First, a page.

What is a Trek in Nepal?

by alberts on October 21, 2010

Trekking to Everest Base Camp

What is a trek?

A trek in Nepal is different from most other mountain walks or climbs. Few treks in Nepal offer a wilderness experience. Instead, you’ll be walking up and down steep hills through remote villages where farmers raise crops and herd their livestock. Even in the high Himalayan regions you’ll find herders’ huts and villages that are inhabited during the summer. Though most district headquarters, towns and many communities on important trekking routes have basic infrastructure, most villages in Nepal do not have electricity, telephones, airports or hospitals. They do have a school, a rudimentary post office and some sort of facility providing food and lodging for trekkers.

Since a trek involves walking for many days, you’ll need food and accommodation along the way. You can either rely on local facilities, or you can trek with an entourage that carries all of its food and tents with it. On major trekking routes the hotel facilities are well developed and cater to basic Western standards of taste and hygiene, making it easy and practical to rely on them. In more remote regions, the facilities are local-style inns – bhattis, which can be crowded and dirty and may serve unhygienic, monotonous food. If you intend to trek off the beaten track, you will be better (and, in some places, required by government regulations) to trek with a full complement of tents, porters and camp staff.

A real trek is long

A short trek is three to seven days in duration, an average trek is two weeks, and a long trek may be 30 days or more. Every day you walk leads you one day further into the hills; unless there is an airstrip, you will also have to walk that same distance to get back. Make proper preparations before you start a trek so you don’t end up a week away from Kathmandu ill-equipped, exhausted or unable to cope with the thought of walking all that distance back.

Trek in Nepal is physically demanding

A trek is physically demanding because of its length and the almost unbelievable changes in elevation. During the 300 km trek from Jiri to Everest base camp and return, for example, the trail gains and loses more than 10 000 m of elevation during its many steep ascents and descents. On most treks, the daily gain is less than 800 m in about 15 km, although 1200 m ascents are typical of some days. You can always take plenty of time during the day to cover this distance, so the physical exertion, although quite strenuous at times is not sustained. There will always be time for rest.

Probably the only physical disorder that may make a trek impossible is a history of knee problems on descents. In Nepal, the descents are long, steep and unrelenting. There is hardly a level stretch of trail in the entire country. If you are an experienced walker and often hike 15 km a day with a backpack, a trek should prove no difficulty. You will be pleasantly surprised at how easy the hiking can be if you carry only a light backpack and do not have to worry about meal preparation.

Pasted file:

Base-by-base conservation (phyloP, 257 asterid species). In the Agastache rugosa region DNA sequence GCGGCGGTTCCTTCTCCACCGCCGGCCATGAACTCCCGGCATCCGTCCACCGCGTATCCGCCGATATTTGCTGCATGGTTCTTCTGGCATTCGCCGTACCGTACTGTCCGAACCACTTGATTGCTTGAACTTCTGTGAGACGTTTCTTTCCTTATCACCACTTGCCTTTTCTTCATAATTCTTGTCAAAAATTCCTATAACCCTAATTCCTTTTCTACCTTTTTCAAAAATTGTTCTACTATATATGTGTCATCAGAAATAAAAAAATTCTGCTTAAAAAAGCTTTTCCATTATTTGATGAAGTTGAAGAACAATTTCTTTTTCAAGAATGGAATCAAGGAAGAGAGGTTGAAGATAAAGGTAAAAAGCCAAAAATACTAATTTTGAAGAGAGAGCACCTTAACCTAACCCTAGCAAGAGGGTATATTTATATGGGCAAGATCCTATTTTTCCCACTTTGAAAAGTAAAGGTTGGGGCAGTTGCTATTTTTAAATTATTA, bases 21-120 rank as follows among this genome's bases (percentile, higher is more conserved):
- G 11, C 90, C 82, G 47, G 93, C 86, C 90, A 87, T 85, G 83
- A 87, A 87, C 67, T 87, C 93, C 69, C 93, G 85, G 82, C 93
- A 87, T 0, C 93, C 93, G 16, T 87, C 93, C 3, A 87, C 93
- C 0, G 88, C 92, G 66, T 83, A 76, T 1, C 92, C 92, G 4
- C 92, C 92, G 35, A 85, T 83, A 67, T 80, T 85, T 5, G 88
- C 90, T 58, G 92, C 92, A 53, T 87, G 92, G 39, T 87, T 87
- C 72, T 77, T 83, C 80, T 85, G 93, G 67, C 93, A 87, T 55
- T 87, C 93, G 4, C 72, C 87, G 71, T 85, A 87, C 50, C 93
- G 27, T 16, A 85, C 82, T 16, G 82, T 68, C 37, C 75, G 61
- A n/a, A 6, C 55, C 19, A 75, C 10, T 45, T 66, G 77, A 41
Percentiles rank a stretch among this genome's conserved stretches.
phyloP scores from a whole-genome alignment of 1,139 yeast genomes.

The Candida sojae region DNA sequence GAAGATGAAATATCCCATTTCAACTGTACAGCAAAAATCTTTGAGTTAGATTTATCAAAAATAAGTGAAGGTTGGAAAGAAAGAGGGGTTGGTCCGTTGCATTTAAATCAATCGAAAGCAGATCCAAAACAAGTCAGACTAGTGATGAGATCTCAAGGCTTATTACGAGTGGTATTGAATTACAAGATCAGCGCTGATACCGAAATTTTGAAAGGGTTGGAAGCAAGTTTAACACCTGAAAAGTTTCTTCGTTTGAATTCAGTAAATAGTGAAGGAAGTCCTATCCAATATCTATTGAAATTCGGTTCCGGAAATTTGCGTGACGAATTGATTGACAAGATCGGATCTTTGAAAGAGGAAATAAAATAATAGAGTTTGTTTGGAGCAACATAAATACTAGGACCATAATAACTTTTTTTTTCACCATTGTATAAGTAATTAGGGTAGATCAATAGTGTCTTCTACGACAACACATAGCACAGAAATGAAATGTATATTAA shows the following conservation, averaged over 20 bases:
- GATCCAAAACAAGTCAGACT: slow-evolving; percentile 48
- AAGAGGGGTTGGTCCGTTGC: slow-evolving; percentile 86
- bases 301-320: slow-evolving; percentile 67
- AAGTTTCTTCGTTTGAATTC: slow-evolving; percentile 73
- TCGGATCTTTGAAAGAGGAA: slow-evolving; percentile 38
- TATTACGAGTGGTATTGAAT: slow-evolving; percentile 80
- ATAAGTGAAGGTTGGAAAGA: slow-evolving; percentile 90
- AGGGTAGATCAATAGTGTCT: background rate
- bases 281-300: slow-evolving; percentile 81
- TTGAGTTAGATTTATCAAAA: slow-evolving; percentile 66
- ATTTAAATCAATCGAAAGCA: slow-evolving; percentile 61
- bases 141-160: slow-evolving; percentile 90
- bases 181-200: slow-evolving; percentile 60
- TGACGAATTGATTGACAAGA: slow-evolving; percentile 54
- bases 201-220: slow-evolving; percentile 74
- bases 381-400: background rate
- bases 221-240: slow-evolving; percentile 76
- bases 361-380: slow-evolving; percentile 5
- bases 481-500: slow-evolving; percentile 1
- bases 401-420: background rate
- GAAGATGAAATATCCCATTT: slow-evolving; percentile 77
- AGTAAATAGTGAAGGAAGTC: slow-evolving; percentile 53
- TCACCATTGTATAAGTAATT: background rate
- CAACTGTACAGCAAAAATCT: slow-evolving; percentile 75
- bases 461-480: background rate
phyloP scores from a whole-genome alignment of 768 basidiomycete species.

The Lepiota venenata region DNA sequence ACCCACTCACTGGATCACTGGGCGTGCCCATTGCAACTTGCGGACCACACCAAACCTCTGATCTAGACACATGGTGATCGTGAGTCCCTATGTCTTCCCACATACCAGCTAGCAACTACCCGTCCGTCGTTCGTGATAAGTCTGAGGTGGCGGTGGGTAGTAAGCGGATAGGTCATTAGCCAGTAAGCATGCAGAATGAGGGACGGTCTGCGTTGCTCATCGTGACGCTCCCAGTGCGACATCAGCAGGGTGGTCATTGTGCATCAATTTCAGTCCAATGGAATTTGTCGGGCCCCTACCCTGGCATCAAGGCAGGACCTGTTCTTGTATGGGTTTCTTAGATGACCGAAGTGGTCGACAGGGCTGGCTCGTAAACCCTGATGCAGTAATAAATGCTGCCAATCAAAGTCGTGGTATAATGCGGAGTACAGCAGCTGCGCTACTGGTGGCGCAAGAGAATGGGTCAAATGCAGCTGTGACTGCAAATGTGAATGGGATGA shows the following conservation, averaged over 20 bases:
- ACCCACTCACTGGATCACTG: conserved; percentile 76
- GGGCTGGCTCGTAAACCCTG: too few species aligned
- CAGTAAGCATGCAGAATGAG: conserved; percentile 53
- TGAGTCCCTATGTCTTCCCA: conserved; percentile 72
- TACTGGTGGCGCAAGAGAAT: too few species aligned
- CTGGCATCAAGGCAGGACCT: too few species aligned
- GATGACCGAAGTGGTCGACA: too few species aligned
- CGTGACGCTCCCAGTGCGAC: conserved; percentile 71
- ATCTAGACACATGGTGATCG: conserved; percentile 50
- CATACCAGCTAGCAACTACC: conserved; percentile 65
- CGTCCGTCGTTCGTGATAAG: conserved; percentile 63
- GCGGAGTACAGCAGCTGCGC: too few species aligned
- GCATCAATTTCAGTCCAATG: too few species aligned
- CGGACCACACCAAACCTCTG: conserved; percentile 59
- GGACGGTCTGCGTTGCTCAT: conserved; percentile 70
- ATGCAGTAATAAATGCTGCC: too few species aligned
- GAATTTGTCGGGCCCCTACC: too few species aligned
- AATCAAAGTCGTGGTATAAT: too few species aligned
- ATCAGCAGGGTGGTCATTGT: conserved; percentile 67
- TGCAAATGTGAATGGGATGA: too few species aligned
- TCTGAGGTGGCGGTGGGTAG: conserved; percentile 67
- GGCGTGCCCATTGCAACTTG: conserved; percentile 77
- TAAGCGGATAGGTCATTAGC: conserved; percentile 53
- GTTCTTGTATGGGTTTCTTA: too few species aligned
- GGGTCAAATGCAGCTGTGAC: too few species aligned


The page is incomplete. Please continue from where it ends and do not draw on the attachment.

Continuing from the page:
Previous experience in hiking and living outdoors is, however, helpful. The first night of a month-long trek is too late to discover that you do not like to sleep in a sleeping bag. While mountaineering skills are not necessary, you should, of course, enjoy walking.

Trek isn’t a climbing trip

Whether you begin your trek at a roadhead or fly in to a remote mountain airstrip, a portion of your trek will be in the Middle Hills region at elevations between 500 m and 3000 m. In this part of Nepal there are always well-developed trails through villages and across mountain passes.

Even at high altitudes there are intermittent settlements used during summer by shepherds, so the trails, although often indistinct, are always there. You can easily trek on any trail without the aid of ropes or mountaineering skills. There are rare occasions when there is snow on the trail, and on some high passes it might be necessary to place a safety line for your companions or porters if there is deep snow. Still, alpine techniques are almost never used on a traditional trek. Anyone who has walked extensively in the mountains has all the skills necessary for an extended trek in the Nepal Himalaya.

Though some treks venture near glaciers, and even cross the foot of them, most treks do not allow the fulfilment of any Himalayan mountaineering ambitions you may have. Nepal’s mountaineering regulations allow trekkers to climb 18 specified peaks with a minimum of formality, but you must still make a few advance arrangements for such climbs. Many adventure travel companies offer so-called climbing treks that include the ascent of one of these peaks. Under ideal conditions a few of these peaks are within the resources of individual trekkers. You can arrange a climb in Kathmandu if conditions are right, but a climb of one of the more difficult peaks should be planned well in advance.

 Read more about Everest Base Camp Trek:
 When to Trek in Nepal

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